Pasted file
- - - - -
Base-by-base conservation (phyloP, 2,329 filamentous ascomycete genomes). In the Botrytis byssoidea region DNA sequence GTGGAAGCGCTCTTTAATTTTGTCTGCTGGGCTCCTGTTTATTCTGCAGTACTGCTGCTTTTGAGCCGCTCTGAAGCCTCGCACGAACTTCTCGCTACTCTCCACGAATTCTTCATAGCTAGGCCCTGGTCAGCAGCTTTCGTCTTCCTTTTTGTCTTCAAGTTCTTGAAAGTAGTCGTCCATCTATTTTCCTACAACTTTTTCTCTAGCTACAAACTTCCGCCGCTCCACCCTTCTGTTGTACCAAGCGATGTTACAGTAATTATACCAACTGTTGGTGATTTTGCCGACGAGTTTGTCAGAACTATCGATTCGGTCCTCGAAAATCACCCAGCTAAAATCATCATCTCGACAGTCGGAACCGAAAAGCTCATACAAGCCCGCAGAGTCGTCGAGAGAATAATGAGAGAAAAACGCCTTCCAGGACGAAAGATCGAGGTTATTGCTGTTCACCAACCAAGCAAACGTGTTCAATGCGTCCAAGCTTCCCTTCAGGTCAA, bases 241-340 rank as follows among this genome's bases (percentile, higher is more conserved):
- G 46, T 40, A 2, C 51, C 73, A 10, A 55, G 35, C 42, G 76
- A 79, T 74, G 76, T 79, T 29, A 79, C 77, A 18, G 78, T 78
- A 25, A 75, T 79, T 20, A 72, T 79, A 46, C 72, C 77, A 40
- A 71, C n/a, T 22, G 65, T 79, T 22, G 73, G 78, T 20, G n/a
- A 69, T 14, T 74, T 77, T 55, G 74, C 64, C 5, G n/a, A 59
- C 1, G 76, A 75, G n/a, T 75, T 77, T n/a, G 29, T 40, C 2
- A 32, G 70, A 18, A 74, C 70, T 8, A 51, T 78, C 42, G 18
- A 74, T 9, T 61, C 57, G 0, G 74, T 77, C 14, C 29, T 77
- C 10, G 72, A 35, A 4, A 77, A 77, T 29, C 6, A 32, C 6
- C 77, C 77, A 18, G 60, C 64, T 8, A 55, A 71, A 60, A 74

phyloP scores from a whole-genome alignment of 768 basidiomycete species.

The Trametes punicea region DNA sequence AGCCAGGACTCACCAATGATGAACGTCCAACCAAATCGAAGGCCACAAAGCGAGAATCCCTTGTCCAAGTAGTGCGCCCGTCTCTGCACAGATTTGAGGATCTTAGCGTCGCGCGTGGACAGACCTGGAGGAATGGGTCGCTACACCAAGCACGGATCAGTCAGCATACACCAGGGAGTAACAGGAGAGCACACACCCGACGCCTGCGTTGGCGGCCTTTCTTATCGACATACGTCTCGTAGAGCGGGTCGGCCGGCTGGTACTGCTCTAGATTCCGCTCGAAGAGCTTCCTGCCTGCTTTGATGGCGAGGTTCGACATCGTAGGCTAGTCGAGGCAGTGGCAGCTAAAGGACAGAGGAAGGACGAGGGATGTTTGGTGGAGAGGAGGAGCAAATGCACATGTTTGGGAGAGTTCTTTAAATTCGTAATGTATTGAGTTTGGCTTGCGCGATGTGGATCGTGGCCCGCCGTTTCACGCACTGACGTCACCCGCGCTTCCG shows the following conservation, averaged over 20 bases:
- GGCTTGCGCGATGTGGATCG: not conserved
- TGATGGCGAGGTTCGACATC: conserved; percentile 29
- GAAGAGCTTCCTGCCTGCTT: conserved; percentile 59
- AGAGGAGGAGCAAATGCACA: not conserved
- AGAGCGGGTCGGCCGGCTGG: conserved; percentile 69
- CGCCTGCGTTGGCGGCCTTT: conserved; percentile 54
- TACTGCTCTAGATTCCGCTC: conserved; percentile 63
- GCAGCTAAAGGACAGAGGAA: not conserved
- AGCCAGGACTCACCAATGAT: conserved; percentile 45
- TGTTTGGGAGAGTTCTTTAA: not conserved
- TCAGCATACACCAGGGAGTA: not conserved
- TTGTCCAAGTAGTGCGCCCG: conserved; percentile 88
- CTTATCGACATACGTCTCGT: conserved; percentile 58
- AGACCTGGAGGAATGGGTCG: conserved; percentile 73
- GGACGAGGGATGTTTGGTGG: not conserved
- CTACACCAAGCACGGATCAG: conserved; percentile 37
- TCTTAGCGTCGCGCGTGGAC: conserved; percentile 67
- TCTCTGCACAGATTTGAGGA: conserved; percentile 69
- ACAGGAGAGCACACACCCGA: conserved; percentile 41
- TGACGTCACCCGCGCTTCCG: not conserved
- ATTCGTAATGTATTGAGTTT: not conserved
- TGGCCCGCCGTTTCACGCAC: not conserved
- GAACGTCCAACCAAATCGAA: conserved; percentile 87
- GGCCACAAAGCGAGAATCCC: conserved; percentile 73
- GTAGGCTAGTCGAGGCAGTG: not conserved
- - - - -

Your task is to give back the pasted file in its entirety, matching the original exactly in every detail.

Base-by-base conservation (phyloP, 2,329 filamentous ascomycete genomes). In the Botrytis byssoidea region DNA sequence GTGGAAGCGCTCTTTAATTTTGTCTGCTGGGCTCCTGTTTATTCTGCAGTACTGCTGCTTTTGAGCCGCTCTGAAGCCTCGCACGAACTTCTCGCTACTCTCCACGAATTCTTCATAGCTAGGCCCTGGTCAGCAGCTTTCGTCTTCCTTTTTGTCTTCAAGTTCTTGAAAGTAGTCGTCCATCTATTTTCCTACAACTTTTTCTCTAGCTACAAACTTCCGCCGCTCCACCCTTCTGTTGTACCAAGCGATGTTACAGTAATTATACCAACTGTTGGTGATTTTGCCGACGAGTTTGTCAGAACTATCGATTCGGTCCTCGAAAATCACCCAGCTAAAATCATCATCTCGACAGTCGGAACCGAAAAGCTCATACAAGCCCGCAGAGTCGTCGAGAGAATAATGAGAGAAAAACGCCTTCCAGGACGAAAGATCGAGGTTATTGCTGTTCACCAACCAAGCAAACGTGTTCAATGCGTCCAAGCTTCCCTTCAGGTCAA, bases 241-340 rank as follows among this genome's bases (percentile, higher is more conserved):
- G 46, T 40, A 2, C 51, C 73, A 10, A 55, G 35, C 42, G 76
- A 79, T 74, G 76, T 79, T 29, A 79, C 77, A 18, G 78, T 78
- A 25, A 75, T 79, T 20, A 72, T 79, A 46, C 72, C 77, A 40
- A 71, C n/a, T 22, G 65, T 79, T 22, G 73, G 78, T 20, G n/a
- A 69, T 14, T 74, T 77, T 55, G 74, C 64, C 5, G n/a, A 59
- C 1, G 76, A 75, G n/a, T 75, T 77, T n/a, G 29, T 40, C 2
- A 32, G 70, A 18, A 74, C 70, T 8, A 51, T 78, C 42, G 18
- A 74, T 9, T 61, C 57, G 0, G 74, T 77, C 14, C 29, T 77
- C 10, G 72, A 35, A 4, A 77, A 77, T 29, C 6, A 32, C 6
- C 77, C 77, A 18, G 60, C 64, T 8, A 55, A 71, A 60, A 74

phyloP scores from a whole-genome alignment of 768 basidiomycete species.

The Trametes punicea region DNA sequence AGCCAGGACTCACCAATGATGAACGTCCAACCAAATCGAAGGCCACAAAGCGAGAATCCCTTGTCCAAGTAGTGCGCCCGTCTCTGCACAGATTTGAGGATCTTAGCGTCGCGCGTGGACAGACCTGGAGGAATGGGTCGCTACACCAAGCACGGATCAGTCAGCATACACCAGGGAGTAACAGGAGAGCACACACCCGACGCCTGCGTTGGCGGCCTTTCTTATCGACATACGTCTCGTAGAGCGGGTCGGCCGGCTGGTACTGCTCTAGATTCCGCTCGAAGAGCTTCCTGCCTGCTTTGATGGCGAGGTTCGACATCGTAGGCTAGTCGAGGCAGTGGCAGCTAAAGGACAGAGGAAGGACGAGGGATGTTTGGTGGAGAGGAGGAGCAAATGCACATGTTTGGGAGAGTTCTTTAAATTCGTAATGTATTGAGTTTGGCTTGCGCGATGTGGATCGTGGCCCGCCGTTTCACGCACTGACGTCACCCGCGCTTCCG shows the following conservation, averaged over 20 bases:
- GGCTTGCGCGATGTGGATCG: not conserved
- TGATGGCGAGGTTCGACATC: conserved; percentile 29
- GAAGAGCTTCCTGCCTGCTT: conserved; percentile 59
- AGAGGAGGAGCAAATGCACA: not conserved
- AGAGCGGGTCGGCCGGCTGG: conserved; percentile 69
- CGCCTGCGTTGGCGGCCTTT: conserved; percentile 54
- TACTGCTCTAGATTCCGCTC: conserved; percentile 63
- GCAGCTAAAGGACAGAGGAA: not conserved
- AGCCAGGACTCACCAATGAT: conserved; percentile 45
- TGTTTGGGAGAGTTCTTTAA: not conserved
- TCAGCATACACCAGGGAGTA: not conserved
- TTGTCCAAGTAGTGCGCCCG: conserved; percentile 88
- CTTATCGACATACGTCTCGT: conserved; percentile 58
- AGACCTGGAGGAATGGGTCG: conserved; percentile 73
- GGACGAGGGATGTTTGGTGG: not conserved
- CTACACCAAGCACGGATCAG: conserved; percentile 37
- TCTTAGCGTCGCGCGTGGAC: conserved; percentile 67
- TCTCTGCACAGATTTGAGGA: conserved; percentile 69
- ACAGGAGAGCACACACCCGA: conserved; percentile 41
- TGACGTCACCCGCGCTTCCG: not conserved
- ATTCGTAATGTATTGAGTTT: not conserved
- TGGCCCGCCGTTTCACGCAC: not conserved
- GAACGTCCAACCAAATCGAA: conserved; percentile 87
- GGCCACAAAGCGAGAATCCC: conserved; percentile 73
- GTAGGCTAGTCGAGGCAGTG: not conserved